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Run Game Has Big-Play Ability

Posted May 6, 2013

What jumps off the page when you look at the career numbers of running back LeSean McCoy is this: 4.6. As in, 4.6 yards per rushing attempt in 835 NFL carries ...

There is a lot of "wow" in LeSean McCoy's game, as proven by his big runs and cutbacks and the ability he has repeatedly shown to make something out of nothing. He's averaged 4.6 yards per carry behind and offensive line that for three seasons has constantly been thrown out of whack by injuries and promotions and demotions and additions and subtractions to the lineup.

What could McCoy do, the mind wonders, running behind a healthy offensive line that has some all-important continuity and that has a boost in talent from the draft and that has a coach who is in concert with the offensive coordinator and the head coach putting all of the X's and O's in place?

We're going to find out in 2013.

"The Eagles should have a powerful running game if that offensive line is as good as I think it's going to be," said NFL Network analyst Brian Baldinger. "You look at what they've done running the ball with a line that had so many injuries and players in and out of the lineup and then factor in the return of Jason Peters and Todd Herremans and Jason Kelce. You're better right now. Then you add Lane Johnson in the draft and there's a lot to work with up front.

"Chip Kelly and Pat Shurmur are going to have fun with this running game."

LeSean McCoy

The talk about the Eagles offense generally revolves around the quarterback position and who will command the most important spot on the field, and that's understandable. We all want to know whether Michael Vick or Nick Foles or one of the other three quarterbacks on the roster will win the job.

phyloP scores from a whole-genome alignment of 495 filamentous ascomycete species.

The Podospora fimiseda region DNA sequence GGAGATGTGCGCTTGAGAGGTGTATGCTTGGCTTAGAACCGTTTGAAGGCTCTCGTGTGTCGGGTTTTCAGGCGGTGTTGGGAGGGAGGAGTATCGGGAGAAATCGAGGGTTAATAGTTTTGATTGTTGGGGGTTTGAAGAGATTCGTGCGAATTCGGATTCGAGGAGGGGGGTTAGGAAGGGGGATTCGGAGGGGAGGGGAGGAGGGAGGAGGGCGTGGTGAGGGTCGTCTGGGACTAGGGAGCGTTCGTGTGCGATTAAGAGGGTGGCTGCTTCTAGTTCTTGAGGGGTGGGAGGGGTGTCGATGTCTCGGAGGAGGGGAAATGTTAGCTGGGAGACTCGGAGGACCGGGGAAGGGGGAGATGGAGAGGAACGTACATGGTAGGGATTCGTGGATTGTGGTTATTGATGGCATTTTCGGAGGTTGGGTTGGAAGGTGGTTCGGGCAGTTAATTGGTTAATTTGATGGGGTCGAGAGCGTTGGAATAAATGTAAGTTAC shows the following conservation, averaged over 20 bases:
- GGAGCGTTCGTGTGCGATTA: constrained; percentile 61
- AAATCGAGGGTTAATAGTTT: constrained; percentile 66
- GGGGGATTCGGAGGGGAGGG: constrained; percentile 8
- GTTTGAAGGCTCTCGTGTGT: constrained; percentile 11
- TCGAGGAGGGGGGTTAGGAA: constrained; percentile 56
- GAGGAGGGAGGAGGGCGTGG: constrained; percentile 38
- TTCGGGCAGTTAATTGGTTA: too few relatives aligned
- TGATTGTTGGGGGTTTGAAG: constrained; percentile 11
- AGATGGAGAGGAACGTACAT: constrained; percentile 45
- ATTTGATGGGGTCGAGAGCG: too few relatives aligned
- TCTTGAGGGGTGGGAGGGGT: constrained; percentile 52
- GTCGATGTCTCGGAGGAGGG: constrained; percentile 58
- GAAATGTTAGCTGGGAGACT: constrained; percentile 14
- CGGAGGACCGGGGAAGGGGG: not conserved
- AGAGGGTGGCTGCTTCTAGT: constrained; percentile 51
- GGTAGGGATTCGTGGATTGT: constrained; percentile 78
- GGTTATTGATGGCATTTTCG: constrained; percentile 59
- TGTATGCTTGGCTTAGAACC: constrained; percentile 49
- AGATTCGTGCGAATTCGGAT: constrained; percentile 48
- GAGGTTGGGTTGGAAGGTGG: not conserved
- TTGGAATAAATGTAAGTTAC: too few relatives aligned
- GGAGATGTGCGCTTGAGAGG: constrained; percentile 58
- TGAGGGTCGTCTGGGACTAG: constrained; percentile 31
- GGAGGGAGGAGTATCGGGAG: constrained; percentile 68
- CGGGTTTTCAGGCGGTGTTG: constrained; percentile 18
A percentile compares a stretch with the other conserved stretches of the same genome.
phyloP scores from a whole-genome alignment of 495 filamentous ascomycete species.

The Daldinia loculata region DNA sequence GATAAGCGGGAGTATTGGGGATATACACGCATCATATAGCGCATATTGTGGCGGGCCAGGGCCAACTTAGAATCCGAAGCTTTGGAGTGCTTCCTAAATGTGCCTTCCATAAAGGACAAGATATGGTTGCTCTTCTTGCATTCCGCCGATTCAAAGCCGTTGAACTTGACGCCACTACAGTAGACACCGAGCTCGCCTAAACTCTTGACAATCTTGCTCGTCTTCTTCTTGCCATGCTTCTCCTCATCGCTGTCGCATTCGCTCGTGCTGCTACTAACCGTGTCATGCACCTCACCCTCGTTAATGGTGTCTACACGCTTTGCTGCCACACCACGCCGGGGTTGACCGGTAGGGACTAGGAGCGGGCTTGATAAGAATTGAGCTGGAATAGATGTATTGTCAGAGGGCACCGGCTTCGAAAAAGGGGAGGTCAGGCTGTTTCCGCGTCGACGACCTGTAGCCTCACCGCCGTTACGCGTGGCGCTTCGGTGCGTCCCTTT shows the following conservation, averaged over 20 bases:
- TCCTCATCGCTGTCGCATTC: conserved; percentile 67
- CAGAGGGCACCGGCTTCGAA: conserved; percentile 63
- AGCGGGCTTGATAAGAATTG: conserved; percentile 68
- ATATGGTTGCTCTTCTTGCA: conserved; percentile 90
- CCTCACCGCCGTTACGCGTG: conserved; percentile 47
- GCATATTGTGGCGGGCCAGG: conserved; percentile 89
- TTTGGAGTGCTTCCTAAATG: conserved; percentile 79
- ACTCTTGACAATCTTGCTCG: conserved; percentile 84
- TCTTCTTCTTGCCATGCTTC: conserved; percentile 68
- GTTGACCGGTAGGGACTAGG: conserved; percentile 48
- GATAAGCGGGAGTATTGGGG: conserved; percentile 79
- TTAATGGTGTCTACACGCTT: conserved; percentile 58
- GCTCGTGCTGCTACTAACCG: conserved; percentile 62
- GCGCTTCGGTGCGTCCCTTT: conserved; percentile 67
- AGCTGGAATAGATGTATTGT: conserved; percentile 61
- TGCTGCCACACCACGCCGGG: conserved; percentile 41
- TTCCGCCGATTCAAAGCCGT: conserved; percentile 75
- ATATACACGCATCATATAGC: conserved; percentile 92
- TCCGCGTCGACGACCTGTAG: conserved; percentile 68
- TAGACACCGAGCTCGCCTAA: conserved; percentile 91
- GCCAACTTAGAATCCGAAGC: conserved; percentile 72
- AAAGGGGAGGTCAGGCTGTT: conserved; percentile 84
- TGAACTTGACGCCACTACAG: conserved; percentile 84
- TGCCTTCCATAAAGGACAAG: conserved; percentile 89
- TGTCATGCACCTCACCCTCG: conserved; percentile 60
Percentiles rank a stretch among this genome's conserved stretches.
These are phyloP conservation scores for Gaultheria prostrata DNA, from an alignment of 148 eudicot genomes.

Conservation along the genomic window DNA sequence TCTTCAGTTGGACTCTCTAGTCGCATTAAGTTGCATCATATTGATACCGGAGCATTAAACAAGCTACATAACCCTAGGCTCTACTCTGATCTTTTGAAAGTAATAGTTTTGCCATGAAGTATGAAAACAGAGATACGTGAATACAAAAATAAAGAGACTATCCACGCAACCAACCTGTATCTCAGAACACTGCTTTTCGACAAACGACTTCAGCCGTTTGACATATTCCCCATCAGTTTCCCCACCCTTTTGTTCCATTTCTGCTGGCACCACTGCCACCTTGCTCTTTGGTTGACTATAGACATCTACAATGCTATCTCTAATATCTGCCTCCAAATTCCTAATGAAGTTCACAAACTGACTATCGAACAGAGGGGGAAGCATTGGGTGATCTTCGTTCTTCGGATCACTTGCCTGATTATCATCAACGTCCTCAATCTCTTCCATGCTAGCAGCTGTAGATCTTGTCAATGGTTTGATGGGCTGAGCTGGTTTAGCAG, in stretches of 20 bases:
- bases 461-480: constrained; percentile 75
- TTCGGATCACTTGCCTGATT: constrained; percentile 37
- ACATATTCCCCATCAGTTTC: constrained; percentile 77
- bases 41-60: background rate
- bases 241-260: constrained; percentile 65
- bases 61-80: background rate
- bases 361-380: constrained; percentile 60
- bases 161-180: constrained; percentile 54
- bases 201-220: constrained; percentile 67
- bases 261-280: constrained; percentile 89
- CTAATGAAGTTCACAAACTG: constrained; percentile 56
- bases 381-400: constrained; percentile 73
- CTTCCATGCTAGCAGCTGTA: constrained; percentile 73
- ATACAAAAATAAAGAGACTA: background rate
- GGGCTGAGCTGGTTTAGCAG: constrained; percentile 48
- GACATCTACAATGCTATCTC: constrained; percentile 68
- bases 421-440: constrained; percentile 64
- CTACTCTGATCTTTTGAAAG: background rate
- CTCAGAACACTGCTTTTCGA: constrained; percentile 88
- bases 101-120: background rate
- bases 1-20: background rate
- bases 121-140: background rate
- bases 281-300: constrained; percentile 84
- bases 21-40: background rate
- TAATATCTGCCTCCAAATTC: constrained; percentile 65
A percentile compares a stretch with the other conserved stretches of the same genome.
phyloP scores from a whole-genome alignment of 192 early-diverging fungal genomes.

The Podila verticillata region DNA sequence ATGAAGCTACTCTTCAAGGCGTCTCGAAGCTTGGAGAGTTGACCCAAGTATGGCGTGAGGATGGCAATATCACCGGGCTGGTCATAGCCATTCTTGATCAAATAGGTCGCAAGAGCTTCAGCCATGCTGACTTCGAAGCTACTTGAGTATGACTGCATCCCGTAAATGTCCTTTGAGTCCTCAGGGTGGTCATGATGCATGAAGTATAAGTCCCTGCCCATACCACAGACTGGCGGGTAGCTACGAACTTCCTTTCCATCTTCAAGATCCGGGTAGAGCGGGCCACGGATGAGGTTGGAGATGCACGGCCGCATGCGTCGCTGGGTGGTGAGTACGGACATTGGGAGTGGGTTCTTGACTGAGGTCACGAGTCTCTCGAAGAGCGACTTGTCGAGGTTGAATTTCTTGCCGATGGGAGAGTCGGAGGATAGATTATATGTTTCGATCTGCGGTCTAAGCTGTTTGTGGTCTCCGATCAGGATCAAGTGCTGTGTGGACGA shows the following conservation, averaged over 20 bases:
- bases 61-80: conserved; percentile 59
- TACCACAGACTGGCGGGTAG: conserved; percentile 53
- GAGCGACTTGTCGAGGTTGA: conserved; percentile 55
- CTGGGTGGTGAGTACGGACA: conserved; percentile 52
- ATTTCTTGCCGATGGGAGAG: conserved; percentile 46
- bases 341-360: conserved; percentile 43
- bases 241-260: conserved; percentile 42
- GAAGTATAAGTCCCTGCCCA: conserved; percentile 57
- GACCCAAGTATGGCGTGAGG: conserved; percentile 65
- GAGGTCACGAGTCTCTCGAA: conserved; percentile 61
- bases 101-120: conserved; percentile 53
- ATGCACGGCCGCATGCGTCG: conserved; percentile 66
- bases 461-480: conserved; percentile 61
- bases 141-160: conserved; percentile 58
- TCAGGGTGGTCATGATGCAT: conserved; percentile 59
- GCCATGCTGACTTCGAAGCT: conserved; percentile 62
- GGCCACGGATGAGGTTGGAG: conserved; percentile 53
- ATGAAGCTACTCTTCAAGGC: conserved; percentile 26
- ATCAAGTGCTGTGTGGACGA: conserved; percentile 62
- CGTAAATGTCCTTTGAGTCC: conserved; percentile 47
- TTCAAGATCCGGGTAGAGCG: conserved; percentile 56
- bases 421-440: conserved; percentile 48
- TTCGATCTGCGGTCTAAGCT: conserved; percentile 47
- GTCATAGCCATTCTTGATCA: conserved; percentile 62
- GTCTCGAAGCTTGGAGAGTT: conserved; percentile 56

In the meantime, though, the Eagles know they have the running game as the base of the offense. The running game is the building block of the scheme, however it is constructed.

And with McCoy and Bryce Brown and Chris Polk and some rookie free agents in to compete for roster spots, the Eagles are in just about as good of a situation as any team could ask for in May. They are, in football chatter, loaded at running back.

The key, of course, is having McCoy healthy and busy and making sure that line coach Jeff Stoutland has his group working in concert. There is certainly nothing set in stone up front, but the Eagles are as stable there as they've been in some time, with Johnson's arrival the powerful X-factor that could push this group to the upper echelon of the league.

If Johnson steps in early in his career as the right tackle, as many have suggested will happen, then Todd Herremans and Evan Mathis can play inside at the guard spots -- there is nothing official about that, by the way, just speculation -- and Peters would play left tackle and Kelce would return to center.

It's an impressive starting group, on paper, and the Eagles anticipate that Danny Watkins and Dennis Kelly and even Dallas Reynolds -- three young players with starting experience -- will at the very least provide outstanding depth.

So if the offensive line is up to par, the Eagles will lean on McCoy and Brown to energize a running game that during the Andy Reid era was often a second option in the West Coast offense. That isn't the case any longer.

The running game shall lead the way.

"Chip Kelly is smart enough to know that you play to your strengths," said ESPN analyst Ron Jaworski, "and the running game is a strength for this football game. No matter how he does it, Skip is going to make sure that his playmakers have the football in their hands. McCoy and Brown are playmakers. They will get their touches."

And an offense long known for finesse and throwing the football around will soon, very soon, have a new identity that could very well start with a running game that looks as complete as the Eagles have enjoyed in a long, long time.

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